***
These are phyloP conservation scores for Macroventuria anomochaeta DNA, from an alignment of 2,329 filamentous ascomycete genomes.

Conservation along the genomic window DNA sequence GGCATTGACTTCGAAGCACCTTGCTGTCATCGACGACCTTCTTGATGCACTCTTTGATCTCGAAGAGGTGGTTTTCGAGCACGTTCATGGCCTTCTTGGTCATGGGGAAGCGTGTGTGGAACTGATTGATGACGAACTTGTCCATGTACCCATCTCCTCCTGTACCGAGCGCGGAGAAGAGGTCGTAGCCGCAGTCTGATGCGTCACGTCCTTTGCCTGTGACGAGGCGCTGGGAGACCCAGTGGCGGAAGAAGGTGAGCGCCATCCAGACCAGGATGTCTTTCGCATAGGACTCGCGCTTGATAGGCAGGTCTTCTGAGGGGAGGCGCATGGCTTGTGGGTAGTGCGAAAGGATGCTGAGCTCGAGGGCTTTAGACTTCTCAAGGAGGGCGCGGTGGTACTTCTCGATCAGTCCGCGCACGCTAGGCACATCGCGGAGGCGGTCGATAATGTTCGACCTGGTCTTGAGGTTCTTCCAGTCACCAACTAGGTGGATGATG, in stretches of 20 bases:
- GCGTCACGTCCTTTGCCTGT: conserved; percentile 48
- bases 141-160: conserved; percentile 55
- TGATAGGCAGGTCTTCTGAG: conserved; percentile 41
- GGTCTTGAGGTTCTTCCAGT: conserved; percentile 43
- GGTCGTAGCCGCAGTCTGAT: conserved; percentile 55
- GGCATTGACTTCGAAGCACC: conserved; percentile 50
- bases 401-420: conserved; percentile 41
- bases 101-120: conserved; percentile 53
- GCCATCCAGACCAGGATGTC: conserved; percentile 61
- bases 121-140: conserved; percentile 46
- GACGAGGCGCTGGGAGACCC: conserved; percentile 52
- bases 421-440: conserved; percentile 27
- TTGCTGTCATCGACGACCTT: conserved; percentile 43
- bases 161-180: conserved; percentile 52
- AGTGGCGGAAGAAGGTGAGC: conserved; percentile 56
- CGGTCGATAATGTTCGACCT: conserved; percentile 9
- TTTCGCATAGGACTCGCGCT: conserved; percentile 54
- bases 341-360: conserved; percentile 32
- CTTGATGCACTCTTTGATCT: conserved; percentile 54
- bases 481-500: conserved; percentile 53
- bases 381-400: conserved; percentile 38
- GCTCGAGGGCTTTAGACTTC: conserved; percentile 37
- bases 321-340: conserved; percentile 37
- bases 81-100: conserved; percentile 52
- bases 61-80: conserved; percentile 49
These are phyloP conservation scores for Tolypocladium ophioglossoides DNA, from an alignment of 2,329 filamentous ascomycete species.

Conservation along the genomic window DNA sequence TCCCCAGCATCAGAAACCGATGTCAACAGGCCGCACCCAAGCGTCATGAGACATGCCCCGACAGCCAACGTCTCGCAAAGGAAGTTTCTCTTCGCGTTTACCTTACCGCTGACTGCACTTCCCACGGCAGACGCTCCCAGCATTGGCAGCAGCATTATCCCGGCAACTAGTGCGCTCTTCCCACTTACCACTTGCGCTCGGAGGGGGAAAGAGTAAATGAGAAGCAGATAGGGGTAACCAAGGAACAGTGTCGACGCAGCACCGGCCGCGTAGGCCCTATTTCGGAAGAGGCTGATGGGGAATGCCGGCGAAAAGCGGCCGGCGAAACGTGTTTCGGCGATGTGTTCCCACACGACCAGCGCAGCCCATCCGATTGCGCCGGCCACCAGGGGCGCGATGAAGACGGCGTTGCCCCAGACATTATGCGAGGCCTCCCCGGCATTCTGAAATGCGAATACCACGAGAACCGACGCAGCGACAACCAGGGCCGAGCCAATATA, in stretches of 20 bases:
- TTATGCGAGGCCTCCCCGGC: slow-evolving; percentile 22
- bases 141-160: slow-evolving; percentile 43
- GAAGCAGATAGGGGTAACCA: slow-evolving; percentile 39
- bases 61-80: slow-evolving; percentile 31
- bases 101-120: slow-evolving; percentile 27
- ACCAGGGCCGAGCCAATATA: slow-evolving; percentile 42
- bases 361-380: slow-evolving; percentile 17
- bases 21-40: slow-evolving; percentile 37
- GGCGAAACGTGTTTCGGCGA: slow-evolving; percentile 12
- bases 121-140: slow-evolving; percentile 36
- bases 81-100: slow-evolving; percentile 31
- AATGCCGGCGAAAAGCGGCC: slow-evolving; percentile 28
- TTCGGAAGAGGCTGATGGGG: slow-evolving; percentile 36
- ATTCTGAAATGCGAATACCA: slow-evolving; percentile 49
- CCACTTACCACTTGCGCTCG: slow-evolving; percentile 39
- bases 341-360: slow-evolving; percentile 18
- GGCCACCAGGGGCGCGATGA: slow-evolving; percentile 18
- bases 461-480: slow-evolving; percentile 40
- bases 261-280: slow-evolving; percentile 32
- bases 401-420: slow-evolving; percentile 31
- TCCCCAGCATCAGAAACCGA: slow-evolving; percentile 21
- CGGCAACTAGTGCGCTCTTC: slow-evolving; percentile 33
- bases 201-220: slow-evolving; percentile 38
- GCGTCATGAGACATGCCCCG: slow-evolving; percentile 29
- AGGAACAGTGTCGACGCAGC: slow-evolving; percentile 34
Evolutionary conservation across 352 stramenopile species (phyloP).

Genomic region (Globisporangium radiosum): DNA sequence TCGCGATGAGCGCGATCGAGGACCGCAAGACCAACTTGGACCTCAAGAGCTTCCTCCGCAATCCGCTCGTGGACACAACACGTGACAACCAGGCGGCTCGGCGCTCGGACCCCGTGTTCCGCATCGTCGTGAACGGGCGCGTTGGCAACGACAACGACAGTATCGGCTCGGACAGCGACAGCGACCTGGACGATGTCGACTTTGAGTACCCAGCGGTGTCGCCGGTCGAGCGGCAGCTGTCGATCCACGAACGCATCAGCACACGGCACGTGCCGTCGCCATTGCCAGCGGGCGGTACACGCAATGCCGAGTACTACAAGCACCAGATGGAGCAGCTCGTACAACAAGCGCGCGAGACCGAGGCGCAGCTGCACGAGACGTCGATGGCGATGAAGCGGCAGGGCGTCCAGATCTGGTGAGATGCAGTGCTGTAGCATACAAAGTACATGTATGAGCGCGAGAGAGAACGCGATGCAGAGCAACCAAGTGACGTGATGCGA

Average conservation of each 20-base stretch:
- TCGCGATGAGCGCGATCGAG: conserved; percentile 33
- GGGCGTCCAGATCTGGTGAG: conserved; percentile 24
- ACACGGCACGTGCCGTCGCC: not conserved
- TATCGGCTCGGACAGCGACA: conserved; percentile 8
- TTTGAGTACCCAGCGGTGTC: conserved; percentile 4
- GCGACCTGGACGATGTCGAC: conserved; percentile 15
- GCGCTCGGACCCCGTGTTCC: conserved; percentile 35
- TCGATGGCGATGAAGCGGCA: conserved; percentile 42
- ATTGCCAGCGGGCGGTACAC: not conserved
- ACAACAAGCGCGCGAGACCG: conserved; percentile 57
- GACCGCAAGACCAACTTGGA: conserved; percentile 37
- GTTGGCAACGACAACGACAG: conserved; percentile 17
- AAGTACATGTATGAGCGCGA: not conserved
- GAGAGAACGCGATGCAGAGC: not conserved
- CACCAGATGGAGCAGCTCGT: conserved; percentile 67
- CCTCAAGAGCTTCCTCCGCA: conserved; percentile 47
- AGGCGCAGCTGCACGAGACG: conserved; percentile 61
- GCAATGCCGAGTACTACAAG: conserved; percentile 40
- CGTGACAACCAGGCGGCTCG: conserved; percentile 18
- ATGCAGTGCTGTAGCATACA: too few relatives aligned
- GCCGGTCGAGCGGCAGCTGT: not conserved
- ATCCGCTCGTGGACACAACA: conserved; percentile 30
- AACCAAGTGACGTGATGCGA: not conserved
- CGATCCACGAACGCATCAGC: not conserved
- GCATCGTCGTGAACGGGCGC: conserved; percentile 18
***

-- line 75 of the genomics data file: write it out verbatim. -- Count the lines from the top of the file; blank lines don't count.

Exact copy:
- GCAATGCCGAGTACTACAAG: conserved; percentile 40